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Brownlee Rules Out Power Refunds

Contributor:
Fuseworks Media
Fuseworks Media
Gerry Brownlee
Gerry Brownlee

Wellington, May 22 NZPA - Power companies will not be expected to pay back $4.3 billion in overcharging, Energy Minister Gerry Brownlee said this morning.

A Commerce Commission report released yesterday found the big four generator-retailers -- state-owned Mighty River Power, Genesis and Meridian and listed company Contact Energy -- didn't break the law but used their market muscle to maximise profits, hiking prices 72 percent between 2000 and 2008 while inflation went up only 29 percent.

Speaking on Radio New Zealand Mr Brownlee said refunds were not an option. He pointed out the report looked at the wholesale not the retail market, but also it was too difficult.

"Most of this happened in the past, it happened over the seven years up to 2007," he said.

"The 2008 year hasn't been part of the assessment...you've got to remember to that the household sector is just on a third of all electricity use so it becomes very, very difficult to work out who actually has paid for what."

Mr Brownlee yesterday warned power companies not to hike prices this winter while the issues were looked into.

"I'm saying it would be an audacious act on the part of any power company to raise electricity prices while they've got this sort of allegation hanging out there," Mr Brownlee said.

"Quite clearly there are flaws with the way electricity is marketed in New Zealand that lead to perverse results demonstrated in this report."

Mr Brownlee was committed to doing something about it.

He was waiting for the results of a ministerial review he set up this year with a brief ranging from price capping to the market structure itself.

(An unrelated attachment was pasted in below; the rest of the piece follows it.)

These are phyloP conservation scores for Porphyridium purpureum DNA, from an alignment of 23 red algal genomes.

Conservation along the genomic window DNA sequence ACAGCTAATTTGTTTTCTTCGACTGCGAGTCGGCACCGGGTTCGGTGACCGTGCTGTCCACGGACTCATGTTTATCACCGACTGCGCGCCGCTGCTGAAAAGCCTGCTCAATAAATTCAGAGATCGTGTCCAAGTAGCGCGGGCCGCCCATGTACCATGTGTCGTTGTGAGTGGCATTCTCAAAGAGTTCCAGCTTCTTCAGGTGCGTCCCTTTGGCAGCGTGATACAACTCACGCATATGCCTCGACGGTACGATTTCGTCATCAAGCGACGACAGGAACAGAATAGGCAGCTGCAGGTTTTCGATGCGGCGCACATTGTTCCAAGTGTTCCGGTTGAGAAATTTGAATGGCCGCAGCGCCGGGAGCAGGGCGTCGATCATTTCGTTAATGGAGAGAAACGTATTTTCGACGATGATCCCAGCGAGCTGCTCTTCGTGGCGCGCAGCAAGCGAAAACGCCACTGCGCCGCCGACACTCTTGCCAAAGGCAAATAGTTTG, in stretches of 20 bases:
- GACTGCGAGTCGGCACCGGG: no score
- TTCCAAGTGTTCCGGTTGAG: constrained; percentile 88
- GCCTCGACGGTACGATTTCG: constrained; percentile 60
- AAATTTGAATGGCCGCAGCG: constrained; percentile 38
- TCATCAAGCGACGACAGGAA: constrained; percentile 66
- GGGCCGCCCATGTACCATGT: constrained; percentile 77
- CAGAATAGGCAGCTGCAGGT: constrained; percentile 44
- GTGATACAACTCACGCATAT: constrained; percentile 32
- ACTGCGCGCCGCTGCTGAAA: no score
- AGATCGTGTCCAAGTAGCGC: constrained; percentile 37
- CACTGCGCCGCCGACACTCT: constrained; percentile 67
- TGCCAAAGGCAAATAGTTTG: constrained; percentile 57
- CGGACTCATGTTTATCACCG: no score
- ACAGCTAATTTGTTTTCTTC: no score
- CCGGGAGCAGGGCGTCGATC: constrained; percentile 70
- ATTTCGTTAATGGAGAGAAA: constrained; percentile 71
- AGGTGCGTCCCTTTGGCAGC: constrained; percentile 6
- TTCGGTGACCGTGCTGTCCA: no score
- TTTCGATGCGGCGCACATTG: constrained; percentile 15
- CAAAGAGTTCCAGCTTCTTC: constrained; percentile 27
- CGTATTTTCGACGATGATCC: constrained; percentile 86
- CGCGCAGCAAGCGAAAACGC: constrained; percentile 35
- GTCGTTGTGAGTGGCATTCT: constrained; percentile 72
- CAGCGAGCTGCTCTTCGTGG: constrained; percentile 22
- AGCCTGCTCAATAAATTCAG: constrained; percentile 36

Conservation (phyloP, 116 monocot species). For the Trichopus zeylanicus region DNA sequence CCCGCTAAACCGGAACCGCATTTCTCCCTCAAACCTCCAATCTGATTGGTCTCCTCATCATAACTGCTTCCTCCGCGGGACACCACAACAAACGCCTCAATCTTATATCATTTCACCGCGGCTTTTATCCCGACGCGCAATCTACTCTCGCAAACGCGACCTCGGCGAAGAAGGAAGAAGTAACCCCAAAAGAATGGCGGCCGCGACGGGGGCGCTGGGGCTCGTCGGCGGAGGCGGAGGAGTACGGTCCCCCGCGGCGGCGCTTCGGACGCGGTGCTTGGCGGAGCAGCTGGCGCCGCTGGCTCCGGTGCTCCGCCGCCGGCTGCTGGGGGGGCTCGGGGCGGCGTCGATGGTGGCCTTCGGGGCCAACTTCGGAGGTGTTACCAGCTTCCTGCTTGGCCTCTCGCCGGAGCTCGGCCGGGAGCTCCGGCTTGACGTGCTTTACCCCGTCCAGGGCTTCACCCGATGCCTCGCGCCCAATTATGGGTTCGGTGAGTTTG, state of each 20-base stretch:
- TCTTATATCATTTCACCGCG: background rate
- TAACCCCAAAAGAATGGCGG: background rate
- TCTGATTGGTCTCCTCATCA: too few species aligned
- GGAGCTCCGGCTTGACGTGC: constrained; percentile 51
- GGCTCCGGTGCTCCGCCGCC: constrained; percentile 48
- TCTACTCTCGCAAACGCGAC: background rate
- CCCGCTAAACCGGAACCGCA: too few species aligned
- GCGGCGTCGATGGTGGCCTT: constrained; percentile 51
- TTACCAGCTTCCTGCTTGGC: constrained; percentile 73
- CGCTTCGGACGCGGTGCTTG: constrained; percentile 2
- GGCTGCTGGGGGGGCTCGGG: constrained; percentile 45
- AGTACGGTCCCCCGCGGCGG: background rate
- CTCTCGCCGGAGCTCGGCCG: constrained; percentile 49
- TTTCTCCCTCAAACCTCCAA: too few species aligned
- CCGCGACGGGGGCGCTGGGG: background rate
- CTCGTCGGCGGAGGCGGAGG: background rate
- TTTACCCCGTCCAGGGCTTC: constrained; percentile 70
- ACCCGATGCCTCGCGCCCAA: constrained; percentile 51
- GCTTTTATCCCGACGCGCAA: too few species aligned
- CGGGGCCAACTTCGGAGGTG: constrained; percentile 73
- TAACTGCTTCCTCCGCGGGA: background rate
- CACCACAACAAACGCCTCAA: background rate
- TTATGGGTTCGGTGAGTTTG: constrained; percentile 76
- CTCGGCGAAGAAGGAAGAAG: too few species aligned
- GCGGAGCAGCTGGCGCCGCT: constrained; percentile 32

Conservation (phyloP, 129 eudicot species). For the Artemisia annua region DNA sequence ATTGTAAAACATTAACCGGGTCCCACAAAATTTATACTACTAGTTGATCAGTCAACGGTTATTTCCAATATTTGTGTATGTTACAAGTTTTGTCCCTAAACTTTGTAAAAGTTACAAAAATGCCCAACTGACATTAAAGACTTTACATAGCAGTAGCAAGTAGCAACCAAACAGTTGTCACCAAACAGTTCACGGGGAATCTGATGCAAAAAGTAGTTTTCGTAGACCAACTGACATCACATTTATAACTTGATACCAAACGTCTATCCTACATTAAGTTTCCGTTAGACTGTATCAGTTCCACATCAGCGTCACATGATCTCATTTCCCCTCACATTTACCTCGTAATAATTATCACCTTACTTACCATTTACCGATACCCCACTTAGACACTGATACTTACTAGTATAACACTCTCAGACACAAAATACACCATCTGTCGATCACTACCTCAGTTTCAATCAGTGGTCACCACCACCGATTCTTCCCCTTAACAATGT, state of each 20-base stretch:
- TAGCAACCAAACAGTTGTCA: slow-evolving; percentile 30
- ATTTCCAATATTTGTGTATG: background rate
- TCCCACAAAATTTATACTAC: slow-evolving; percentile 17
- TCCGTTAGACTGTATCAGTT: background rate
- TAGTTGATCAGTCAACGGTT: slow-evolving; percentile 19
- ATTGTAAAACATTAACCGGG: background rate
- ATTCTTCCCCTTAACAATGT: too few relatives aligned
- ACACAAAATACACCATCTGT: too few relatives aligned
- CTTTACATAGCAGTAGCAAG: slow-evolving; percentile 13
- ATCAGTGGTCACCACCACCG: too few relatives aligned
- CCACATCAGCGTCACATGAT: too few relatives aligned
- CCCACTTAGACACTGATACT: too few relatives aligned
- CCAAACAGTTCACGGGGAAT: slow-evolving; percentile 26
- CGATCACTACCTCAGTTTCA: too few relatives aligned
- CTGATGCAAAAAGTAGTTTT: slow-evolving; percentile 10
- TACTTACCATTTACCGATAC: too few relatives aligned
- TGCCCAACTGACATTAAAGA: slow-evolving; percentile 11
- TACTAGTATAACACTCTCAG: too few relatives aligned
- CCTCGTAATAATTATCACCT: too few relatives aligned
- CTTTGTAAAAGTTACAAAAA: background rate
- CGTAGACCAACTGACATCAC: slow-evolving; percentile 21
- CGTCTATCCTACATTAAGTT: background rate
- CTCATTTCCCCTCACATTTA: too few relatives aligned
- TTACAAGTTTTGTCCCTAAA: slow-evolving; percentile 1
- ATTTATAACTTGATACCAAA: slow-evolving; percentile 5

He expected initial findings this September but expected more complex issues to take longer.

The previous government ordered the commission inquiry in late 2005 after complaints about high prices, big company profits and allegations of anti-competitive behaviour.

The report released yesterday said there was no evidence of anti-competitive behaviour or attempts to hinder competitors.

However, analysis by international specialist Professor Frank Wolak of Stanford University found prices charged in the wholesale electricity market from January 2001 to July 2007 delivered $4.3b more than would have been earned under competitive conditions.

Labour's energy spokesman Charles Chauvel said the companies had behaved in a way unacceptable to most people.

He warned against any attempt by the Government to secure higher dividends from the state-owned companies.

"The report shows why this would be a terrible idea...Kiwi families must come before government dividends and reform must be a priority."

Mr Brownlee said the Government was telling state owned enterprises to lift their act, but that did not necessarily mean price hikes.

"I don't think anyone should assume that better performance simply means higher price," he told RNZ.

"In most cases it means exactly that, better performance, better delivery to customers and I suppose you'd say better service as well."

NZPA

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